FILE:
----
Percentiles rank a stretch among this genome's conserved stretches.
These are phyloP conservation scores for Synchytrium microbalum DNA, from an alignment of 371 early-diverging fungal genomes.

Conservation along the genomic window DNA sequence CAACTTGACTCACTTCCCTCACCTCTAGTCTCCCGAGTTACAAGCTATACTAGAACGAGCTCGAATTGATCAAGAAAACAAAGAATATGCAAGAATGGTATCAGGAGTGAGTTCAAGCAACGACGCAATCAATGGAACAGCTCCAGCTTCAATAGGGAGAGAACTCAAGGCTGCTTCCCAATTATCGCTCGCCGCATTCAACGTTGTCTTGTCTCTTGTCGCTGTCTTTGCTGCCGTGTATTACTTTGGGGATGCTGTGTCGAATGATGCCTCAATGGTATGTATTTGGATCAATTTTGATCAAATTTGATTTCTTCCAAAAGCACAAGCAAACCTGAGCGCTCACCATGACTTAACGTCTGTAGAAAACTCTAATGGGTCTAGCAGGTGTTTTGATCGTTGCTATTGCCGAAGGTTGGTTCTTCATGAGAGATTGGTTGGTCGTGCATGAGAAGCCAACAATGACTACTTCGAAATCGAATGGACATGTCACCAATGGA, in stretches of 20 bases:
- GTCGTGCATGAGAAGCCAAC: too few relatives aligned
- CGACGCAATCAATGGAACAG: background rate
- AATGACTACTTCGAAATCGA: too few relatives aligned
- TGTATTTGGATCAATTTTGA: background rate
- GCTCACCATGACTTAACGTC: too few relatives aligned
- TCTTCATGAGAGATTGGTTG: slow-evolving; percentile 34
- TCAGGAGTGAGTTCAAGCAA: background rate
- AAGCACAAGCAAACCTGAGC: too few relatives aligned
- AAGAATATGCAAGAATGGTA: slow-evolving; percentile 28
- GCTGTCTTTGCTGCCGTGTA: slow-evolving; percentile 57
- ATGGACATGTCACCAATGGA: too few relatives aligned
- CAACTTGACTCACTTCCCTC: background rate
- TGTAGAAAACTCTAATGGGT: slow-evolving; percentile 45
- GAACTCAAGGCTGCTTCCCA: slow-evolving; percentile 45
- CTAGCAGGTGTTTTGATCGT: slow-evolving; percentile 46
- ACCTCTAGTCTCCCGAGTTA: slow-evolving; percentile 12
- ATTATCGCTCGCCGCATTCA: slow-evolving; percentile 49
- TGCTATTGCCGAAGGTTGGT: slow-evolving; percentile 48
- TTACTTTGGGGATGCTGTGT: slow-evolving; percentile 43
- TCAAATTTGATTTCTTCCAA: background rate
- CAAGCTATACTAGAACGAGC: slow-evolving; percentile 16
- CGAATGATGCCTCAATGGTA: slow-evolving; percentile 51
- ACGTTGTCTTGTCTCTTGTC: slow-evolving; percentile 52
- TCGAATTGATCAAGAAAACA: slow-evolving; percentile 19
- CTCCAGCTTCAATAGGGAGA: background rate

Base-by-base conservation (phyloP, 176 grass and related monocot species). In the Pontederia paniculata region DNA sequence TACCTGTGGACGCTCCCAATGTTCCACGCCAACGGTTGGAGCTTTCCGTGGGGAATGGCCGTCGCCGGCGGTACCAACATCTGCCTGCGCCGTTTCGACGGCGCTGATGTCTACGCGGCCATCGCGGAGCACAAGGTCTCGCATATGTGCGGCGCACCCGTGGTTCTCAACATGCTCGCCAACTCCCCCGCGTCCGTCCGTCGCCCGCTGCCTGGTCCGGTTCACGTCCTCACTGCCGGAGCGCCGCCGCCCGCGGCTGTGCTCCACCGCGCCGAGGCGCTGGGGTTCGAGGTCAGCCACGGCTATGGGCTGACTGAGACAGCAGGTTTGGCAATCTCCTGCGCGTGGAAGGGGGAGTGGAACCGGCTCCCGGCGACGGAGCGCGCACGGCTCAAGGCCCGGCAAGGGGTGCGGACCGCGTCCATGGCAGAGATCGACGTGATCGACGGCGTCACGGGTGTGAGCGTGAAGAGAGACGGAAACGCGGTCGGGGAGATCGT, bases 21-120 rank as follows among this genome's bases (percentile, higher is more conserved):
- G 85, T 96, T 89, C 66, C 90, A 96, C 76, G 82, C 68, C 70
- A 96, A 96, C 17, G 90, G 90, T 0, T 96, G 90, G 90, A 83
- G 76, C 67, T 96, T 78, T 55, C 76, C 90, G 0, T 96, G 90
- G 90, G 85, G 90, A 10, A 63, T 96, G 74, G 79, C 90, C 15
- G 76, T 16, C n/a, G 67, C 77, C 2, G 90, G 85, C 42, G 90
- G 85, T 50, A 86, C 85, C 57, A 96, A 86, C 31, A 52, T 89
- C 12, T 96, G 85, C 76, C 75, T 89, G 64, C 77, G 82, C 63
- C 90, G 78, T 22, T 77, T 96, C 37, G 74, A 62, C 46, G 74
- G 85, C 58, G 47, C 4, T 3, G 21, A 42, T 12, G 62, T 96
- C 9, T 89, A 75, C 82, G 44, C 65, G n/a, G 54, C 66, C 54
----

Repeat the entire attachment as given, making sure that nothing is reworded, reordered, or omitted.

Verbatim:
Percentiles rank a stretch among this genome's conserved stretches.
These are phyloP conservation scores for Synchytrium microbalum DNA, from an alignment of 371 early-diverging fungal genomes.

Conservation along the genomic window DNA sequence CAACTTGACTCACTTCCCTCACCTCTAGTCTCCCGAGTTACAAGCTATACTAGAACGAGCTCGAATTGATCAAGAAAACAAAGAATATGCAAGAATGGTATCAGGAGTGAGTTCAAGCAACGACGCAATCAATGGAACAGCTCCAGCTTCAATAGGGAGAGAACTCAAGGCTGCTTCCCAATTATCGCTCGCCGCATTCAACGTTGTCTTGTCTCTTGTCGCTGTCTTTGCTGCCGTGTATTACTTTGGGGATGCTGTGTCGAATGATGCCTCAATGGTATGTATTTGGATCAATTTTGATCAAATTTGATTTCTTCCAAAAGCACAAGCAAACCTGAGCGCTCACCATGACTTAACGTCTGTAGAAAACTCTAATGGGTCTAGCAGGTGTTTTGATCGTTGCTATTGCCGAAGGTTGGTTCTTCATGAGAGATTGGTTGGTCGTGCATGAGAAGCCAACAATGACTACTTCGAAATCGAATGGACATGTCACCAATGGA, in stretches of 20 bases:
- GTCGTGCATGAGAAGCCAAC: too few relatives aligned
- CGACGCAATCAATGGAACAG: background rate
- AATGACTACTTCGAAATCGA: too few relatives aligned
- TGTATTTGGATCAATTTTGA: background rate
- GCTCACCATGACTTAACGTC: too few relatives aligned
- TCTTCATGAGAGATTGGTTG: slow-evolving; percentile 34
- TCAGGAGTGAGTTCAAGCAA: background rate
- AAGCACAAGCAAACCTGAGC: too few relatives aligned
- AAGAATATGCAAGAATGGTA: slow-evolving; percentile 28
- GCTGTCTTTGCTGCCGTGTA: slow-evolving; percentile 57
- ATGGACATGTCACCAATGGA: too few relatives aligned
- CAACTTGACTCACTTCCCTC: background rate
- TGTAGAAAACTCTAATGGGT: slow-evolving; percentile 45
- GAACTCAAGGCTGCTTCCCA: slow-evolving; percentile 45
- CTAGCAGGTGTTTTGATCGT: slow-evolving; percentile 46
- ACCTCTAGTCTCCCGAGTTA: slow-evolving; percentile 12
- ATTATCGCTCGCCGCATTCA: slow-evolving; percentile 49
- TGCTATTGCCGAAGGTTGGT: slow-evolving; percentile 48
- TTACTTTGGGGATGCTGTGT: slow-evolving; percentile 43
- TCAAATTTGATTTCTTCCAA: background rate
- CAAGCTATACTAGAACGAGC: slow-evolving; percentile 16
- CGAATGATGCCTCAATGGTA: slow-evolving; percentile 51
- ACGTTGTCTTGTCTCTTGTC: slow-evolving; percentile 52
- TCGAATTGATCAAGAAAACA: slow-evolving; percentile 19
- CTCCAGCTTCAATAGGGAGA: background rate

Base-by-base conservation (phyloP, 176 grass and related monocot species). In the Pontederia paniculata region DNA sequence TACCTGTGGACGCTCCCAATGTTCCACGCCAACGGTTGGAGCTTTCCGTGGGGAATGGCCGTCGCCGGCGGTACCAACATCTGCCTGCGCCGTTTCGACGGCGCTGATGTCTACGCGGCCATCGCGGAGCACAAGGTCTCGCATATGTGCGGCGCACCCGTGGTTCTCAACATGCTCGCCAACTCCCCCGCGTCCGTCCGTCGCCCGCTGCCTGGTCCGGTTCACGTCCTCACTGCCGGAGCGCCGCCGCCCGCGGCTGTGCTCCACCGCGCCGAGGCGCTGGGGTTCGAGGTCAGCCACGGCTATGGGCTGACTGAGACAGCAGGTTTGGCAATCTCCTGCGCGTGGAAGGGGGAGTGGAACCGGCTCCCGGCGACGGAGCGCGCACGGCTCAAGGCCCGGCAAGGGGTGCGGACCGCGTCCATGGCAGAGATCGACGTGATCGACGGCGTCACGGGTGTGAGCGTGAAGAGAGACGGAAACGCGGTCGGGGAGATCGT, bases 21-120 rank as follows among this genome's bases (percentile, higher is more conserved):
- G 85, T 96, T 89, C 66, C 90, A 96, C 76, G 82, C 68, C 70
- A 96, A 96, C 17, G 90, G 90, T 0, T 96, G 90, G 90, A 83
- G 76, C 67, T 96, T 78, T 55, C 76, C 90, G 0, T 96, G 90
- G 90, G 85, G 90, A 10, A 63, T 96, G 74, G 79, C 90, C 15
- G 76, T 16, C n/a, G 67, C 77, C 2, G 90, G 85, C 42, G 90
- G 85, T 50, A 86, C 85, C 57, A 96, A 86, C 31, A 52, T 89
- C 12, T 96, G 85, C 76, C 75, T 89, G 64, C 77, G 82, C 63
- C 90, G 78, T 22, T 77, T 96, C 37, G 74, A 62, C 46, G 74
- G 85, C 58, G 47, C 4, T 3, G 21, A 42, T 12, G 62, T 96
- C 9, T 89, A 75, C 82, G 44, C 65, G n/a, G 54, C 66, C 54